Tag Archives: Gender

Gender Balance

Welcome to this special issue of EuroScientist focusing on Gender issues in research and academia. We have asked the views of Nobel Laureates, who have an interesting perspective on women in science. You will also discover a wealth of opinions describing what remains to be done to resolve gender issues. Not only do we discuss ways of resolving conscious and unconscious gender bias, but we also look at issues related to how gender perspective affects the nature of research itself. As for solutions, it appears that mentoring is one of the most helpful solution, beyond more interventionist approaches such as quota, which are controversial. Read more [...]
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Quota or no quota

The issues women in science face are not new. Solutions borrowed from the corporate world or the field of politics such as quota could be a solution. There are also many more options to try and move the line between genders. EuroScientist would like to know what its readers think about quota. Could they challenge the quality of academic work? Read more [...]
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Gender bias: a ladder made for men

Gender bias, whether conscious or unconscious affects women at each level of academia. In this exploratory piece, EuroScientist explore the factors driving such bias and looks for solutions to remedy them. Find out more by reading the view of experts from across Europe and decide for yourself about the type of interventions that have been implemented to fight gender bias. Read more [...]
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Progressive policies to improve the gender balance in scientific research

The Irish funding agency, Science Foundation Ireland, is at the forefront of progressive policies designed to improve gender balance in the research they fund. These policies have gradually been introduced to respond to a need to ensure that excellence--and not whether they are having children--is the only criteria determining womens' chance of being funded. In this opinion piece, SFI's Fiona Blighe explains how the various schemes in place work. Read more [...]
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Time to recognise the influence of gender on research outcomes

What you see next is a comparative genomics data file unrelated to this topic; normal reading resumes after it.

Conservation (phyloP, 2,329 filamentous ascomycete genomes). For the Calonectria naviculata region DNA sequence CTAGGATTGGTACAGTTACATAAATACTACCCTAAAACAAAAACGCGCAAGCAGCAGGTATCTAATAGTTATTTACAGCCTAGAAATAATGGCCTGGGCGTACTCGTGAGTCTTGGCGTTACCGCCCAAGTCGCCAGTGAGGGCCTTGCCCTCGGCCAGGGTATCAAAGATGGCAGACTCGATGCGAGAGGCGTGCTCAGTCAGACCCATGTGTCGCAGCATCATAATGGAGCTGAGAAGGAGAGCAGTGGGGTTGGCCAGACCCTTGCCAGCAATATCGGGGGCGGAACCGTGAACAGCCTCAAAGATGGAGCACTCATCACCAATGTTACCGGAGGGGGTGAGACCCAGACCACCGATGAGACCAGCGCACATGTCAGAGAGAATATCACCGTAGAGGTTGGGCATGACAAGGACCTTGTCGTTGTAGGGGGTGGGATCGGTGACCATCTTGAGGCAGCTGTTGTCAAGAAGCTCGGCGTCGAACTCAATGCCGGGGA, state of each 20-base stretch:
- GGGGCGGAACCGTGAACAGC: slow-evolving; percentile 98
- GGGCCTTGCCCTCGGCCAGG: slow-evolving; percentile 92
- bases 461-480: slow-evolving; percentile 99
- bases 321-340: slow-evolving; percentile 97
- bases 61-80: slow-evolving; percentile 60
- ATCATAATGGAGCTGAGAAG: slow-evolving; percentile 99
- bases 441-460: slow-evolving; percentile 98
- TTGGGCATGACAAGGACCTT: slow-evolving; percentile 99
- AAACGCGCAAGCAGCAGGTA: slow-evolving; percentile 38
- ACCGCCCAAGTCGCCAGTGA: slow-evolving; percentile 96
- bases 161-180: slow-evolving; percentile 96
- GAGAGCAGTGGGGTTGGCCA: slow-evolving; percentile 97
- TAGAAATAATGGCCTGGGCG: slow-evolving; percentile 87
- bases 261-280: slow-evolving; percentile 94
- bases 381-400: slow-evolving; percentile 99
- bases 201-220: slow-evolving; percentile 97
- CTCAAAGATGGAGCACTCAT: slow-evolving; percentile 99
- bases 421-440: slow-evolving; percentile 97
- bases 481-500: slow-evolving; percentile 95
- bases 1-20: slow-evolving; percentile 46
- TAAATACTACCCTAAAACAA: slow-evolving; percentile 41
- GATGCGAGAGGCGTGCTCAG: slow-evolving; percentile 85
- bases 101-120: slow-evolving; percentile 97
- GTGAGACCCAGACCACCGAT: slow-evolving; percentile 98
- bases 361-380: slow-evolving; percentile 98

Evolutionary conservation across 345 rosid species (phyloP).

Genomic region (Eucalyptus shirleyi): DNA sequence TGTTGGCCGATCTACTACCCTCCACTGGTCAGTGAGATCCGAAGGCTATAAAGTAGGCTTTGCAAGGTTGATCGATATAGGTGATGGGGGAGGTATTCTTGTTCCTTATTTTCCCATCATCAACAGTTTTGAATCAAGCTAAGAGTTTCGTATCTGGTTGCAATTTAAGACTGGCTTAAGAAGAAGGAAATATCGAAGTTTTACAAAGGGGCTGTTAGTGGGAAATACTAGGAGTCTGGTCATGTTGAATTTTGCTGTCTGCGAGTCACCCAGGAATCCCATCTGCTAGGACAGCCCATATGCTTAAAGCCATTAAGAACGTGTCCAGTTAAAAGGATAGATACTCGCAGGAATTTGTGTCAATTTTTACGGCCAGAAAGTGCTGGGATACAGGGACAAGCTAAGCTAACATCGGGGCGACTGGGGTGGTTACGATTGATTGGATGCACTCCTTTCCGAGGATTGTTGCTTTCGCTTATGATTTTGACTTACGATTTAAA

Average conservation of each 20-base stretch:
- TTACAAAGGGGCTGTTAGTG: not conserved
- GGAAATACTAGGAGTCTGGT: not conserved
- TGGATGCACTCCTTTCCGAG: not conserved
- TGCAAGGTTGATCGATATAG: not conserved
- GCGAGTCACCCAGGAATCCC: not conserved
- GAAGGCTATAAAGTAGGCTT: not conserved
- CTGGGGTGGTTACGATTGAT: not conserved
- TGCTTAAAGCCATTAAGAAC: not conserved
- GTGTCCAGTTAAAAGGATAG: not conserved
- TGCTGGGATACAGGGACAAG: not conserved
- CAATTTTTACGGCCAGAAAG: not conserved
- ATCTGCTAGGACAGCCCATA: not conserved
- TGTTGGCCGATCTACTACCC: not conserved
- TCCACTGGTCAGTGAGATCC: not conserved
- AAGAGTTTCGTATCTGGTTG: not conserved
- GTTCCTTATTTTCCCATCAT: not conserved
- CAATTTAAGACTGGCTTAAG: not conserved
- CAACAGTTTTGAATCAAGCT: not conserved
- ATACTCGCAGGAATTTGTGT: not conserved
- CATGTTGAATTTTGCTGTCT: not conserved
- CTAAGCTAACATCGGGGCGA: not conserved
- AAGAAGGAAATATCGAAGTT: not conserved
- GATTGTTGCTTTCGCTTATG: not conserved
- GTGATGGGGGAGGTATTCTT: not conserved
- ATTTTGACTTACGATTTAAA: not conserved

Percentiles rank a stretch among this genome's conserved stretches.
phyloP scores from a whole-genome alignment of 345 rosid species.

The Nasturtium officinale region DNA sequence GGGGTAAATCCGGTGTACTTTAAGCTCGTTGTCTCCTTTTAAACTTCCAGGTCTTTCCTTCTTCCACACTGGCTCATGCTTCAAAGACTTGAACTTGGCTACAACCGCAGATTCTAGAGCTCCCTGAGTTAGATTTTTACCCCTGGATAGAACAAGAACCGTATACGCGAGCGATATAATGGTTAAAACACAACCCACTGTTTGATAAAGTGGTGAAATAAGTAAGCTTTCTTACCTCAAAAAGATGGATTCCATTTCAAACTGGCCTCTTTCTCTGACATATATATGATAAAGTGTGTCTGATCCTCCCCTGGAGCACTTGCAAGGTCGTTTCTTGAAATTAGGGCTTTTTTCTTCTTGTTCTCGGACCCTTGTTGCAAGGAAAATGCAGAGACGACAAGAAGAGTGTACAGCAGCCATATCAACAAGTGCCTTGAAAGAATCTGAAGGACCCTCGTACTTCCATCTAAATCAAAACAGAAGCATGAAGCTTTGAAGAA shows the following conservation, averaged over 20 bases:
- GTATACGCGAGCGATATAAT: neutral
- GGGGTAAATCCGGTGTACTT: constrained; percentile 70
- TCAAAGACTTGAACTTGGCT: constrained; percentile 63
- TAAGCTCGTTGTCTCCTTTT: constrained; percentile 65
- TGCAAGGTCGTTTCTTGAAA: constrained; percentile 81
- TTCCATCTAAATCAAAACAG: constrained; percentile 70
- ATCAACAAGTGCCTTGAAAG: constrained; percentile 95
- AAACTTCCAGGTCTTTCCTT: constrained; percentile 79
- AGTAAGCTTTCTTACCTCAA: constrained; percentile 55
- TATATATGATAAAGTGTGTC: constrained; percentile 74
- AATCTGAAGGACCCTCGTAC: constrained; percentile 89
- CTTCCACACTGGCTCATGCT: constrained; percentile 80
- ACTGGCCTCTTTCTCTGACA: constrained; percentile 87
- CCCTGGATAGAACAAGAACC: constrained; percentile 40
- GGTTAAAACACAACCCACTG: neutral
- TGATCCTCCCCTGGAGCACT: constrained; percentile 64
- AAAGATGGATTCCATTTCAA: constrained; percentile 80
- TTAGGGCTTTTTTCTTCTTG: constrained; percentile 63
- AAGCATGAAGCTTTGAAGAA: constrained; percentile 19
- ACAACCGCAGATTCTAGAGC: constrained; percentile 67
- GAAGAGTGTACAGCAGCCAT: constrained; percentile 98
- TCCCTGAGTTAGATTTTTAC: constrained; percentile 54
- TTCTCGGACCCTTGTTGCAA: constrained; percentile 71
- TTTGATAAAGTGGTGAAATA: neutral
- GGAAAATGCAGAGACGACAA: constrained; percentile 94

The League of European Research Universities, LERU , launches today, 16th September 2015, a new report showing how Gendered Research and Innovation (GRI) can foster new knowledge and solutions to global challenges. And such challenges are not minor. Indeed, research failing to account for sex and gender specificities can put lives at risk and be costly. Gendered Innovations in Science, Health & Medicine, Engineering, and Environment is a US/EU initiative whose goal is to explore how gender analysis can open doors to discovery. Meanwhile, international, collaborations supported by the European Commission and the US National Science Foundation developed state-of-the art methods for sex and gender research. Read more [...]
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Sexual harassment’s insidious nature makes it persistent

Examples of men who are really interested beyond professional boundaries in one of their – often clearly younger – female colleagues are widespread. Typically, the men do not want to accept these women’s refusals and start harassing them. Often, the trouble is that the harassment is underhand. One difficulty is that there is a fine line between providing compliments and harassing someone, often due to cultural differences. Although women are mostly affected, men are also victims of sexual harassment. Read more [...]
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Part-time managers in Europe: culture and gender matter

Achieving a work-life balance is a challenge for many people working today. Yet, the idea of a shorter working week is undergoing something of a revival. Part-time work can, in principle, contribute to calming down the ‘rush hour of life’. However, it is not always a possible. This is particularly the case for people in management positions. The proportion of managers working part-time varies considerably across countries. Our multilevel analyses show that it is cultural factors and normative expectations rather than legal regulations, which explain these differences. Read more [...]
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More women scientists should make it in news

With more women in key positions in the media, there is a greater chance of increasing the portrayal of women scientists in the media. Women depicted as role models would help encourage more women in research. It may also help ensure that women increasingly reach position of leadership in research, following in the steps of prominent women scientists portrayed in the news. Read more [...]
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